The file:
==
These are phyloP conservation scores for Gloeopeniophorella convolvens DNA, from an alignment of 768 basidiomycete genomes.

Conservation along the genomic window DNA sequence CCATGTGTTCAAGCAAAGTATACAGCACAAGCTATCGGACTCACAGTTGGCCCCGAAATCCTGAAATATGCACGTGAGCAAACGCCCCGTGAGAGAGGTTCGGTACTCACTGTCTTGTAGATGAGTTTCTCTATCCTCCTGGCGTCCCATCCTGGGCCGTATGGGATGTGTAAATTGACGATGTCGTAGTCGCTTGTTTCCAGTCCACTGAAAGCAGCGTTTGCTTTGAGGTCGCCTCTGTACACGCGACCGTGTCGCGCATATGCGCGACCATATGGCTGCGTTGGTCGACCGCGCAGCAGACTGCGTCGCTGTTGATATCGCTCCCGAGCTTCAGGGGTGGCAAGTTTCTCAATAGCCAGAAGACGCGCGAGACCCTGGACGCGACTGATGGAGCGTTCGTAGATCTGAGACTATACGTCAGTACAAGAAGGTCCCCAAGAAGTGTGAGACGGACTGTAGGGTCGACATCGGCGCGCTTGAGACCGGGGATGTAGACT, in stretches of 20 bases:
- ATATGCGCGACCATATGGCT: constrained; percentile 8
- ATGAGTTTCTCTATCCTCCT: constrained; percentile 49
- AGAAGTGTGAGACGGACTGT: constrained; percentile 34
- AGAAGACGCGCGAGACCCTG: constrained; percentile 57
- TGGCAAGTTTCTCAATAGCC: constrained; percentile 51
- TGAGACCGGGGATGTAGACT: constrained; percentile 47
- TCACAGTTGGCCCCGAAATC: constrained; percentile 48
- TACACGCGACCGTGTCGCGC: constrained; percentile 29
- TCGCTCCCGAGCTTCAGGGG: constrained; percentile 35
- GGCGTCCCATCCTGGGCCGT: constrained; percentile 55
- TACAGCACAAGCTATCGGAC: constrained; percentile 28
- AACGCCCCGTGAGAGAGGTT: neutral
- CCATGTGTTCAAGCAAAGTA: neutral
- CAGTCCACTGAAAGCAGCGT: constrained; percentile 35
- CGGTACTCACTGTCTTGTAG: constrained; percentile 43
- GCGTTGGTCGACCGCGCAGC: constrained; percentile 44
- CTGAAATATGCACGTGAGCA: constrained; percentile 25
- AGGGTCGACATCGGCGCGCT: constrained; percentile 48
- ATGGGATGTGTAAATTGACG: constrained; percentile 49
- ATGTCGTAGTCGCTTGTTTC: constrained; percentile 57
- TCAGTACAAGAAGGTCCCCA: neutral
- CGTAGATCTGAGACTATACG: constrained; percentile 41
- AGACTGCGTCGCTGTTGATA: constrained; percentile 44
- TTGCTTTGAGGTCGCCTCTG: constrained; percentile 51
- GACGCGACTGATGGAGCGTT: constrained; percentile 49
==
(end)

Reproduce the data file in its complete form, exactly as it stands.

These are phyloP conservation scores for Gloeopeniophorella convolvens DNA, from an alignment of 768 basidiomycete genomes.

Conservation along the genomic window DNA sequence CCATGTGTTCAAGCAAAGTATACAGCACAAGCTATCGGACTCACAGTTGGCCCCGAAATCCTGAAATATGCACGTGAGCAAACGCCCCGTGAGAGAGGTTCGGTACTCACTGTCTTGTAGATGAGTTTCTCTATCCTCCTGGCGTCCCATCCTGGGCCGTATGGGATGTGTAAATTGACGATGTCGTAGTCGCTTGTTTCCAGTCCACTGAAAGCAGCGTTTGCTTTGAGGTCGCCTCTGTACACGCGACCGTGTCGCGCATATGCGCGACCATATGGCTGCGTTGGTCGACCGCGCAGCAGACTGCGTCGCTGTTGATATCGCTCCCGAGCTTCAGGGGTGGCAAGTTTCTCAATAGCCAGAAGACGCGCGAGACCCTGGACGCGACTGATGGAGCGTTCGTAGATCTGAGACTATACGTCAGTACAAGAAGGTCCCCAAGAAGTGTGAGACGGACTGTAGGGTCGACATCGGCGCGCTTGAGACCGGGGATGTAGACT, in stretches of 20 bases:
- ATATGCGCGACCATATGGCT: constrained; percentile 8
- ATGAGTTTCTCTATCCTCCT: constrained; percentile 49
- AGAAGTGTGAGACGGACTGT: constrained; percentile 34
- AGAAGACGCGCGAGACCCTG: constrained; percentile 57
- TGGCAAGTTTCTCAATAGCC: constrained; percentile 51
- TGAGACCGGGGATGTAGACT: constrained; percentile 47
- TCACAGTTGGCCCCGAAATC: constrained; percentile 48
- TACACGCGACCGTGTCGCGC: constrained; percentile 29
- TCGCTCCCGAGCTTCAGGGG: constrained; percentile 35
- GGCGTCCCATCCTGGGCCGT: constrained; percentile 55
- TACAGCACAAGCTATCGGAC: constrained; percentile 28
- AACGCCCCGTGAGAGAGGTT: neutral
- CCATGTGTTCAAGCAAAGTA: neutral
- CAGTCCACTGAAAGCAGCGT: constrained; percentile 35
- CGGTACTCACTGTCTTGTAG: constrained; percentile 43
- GCGTTGGTCGACCGCGCAGC: constrained; percentile 44
- CTGAAATATGCACGTGAGCA: constrained; percentile 25
- AGGGTCGACATCGGCGCGCT: constrained; percentile 48
- ATGGGATGTGTAAATTGACG: constrained; percentile 49
- ATGTCGTAGTCGCTTGTTTC: constrained; percentile 57
- TCAGTACAAGAAGGTCCCCA: neutral
- CGTAGATCTGAGACTATACG: constrained; percentile 41
- AGACTGCGTCGCTGTTGATA: constrained; percentile 44
- TTGCTTTGAGGTCGCCTCTG: constrained; percentile 51
- GACGCGACTGATGGAGCGTT: constrained; percentile 49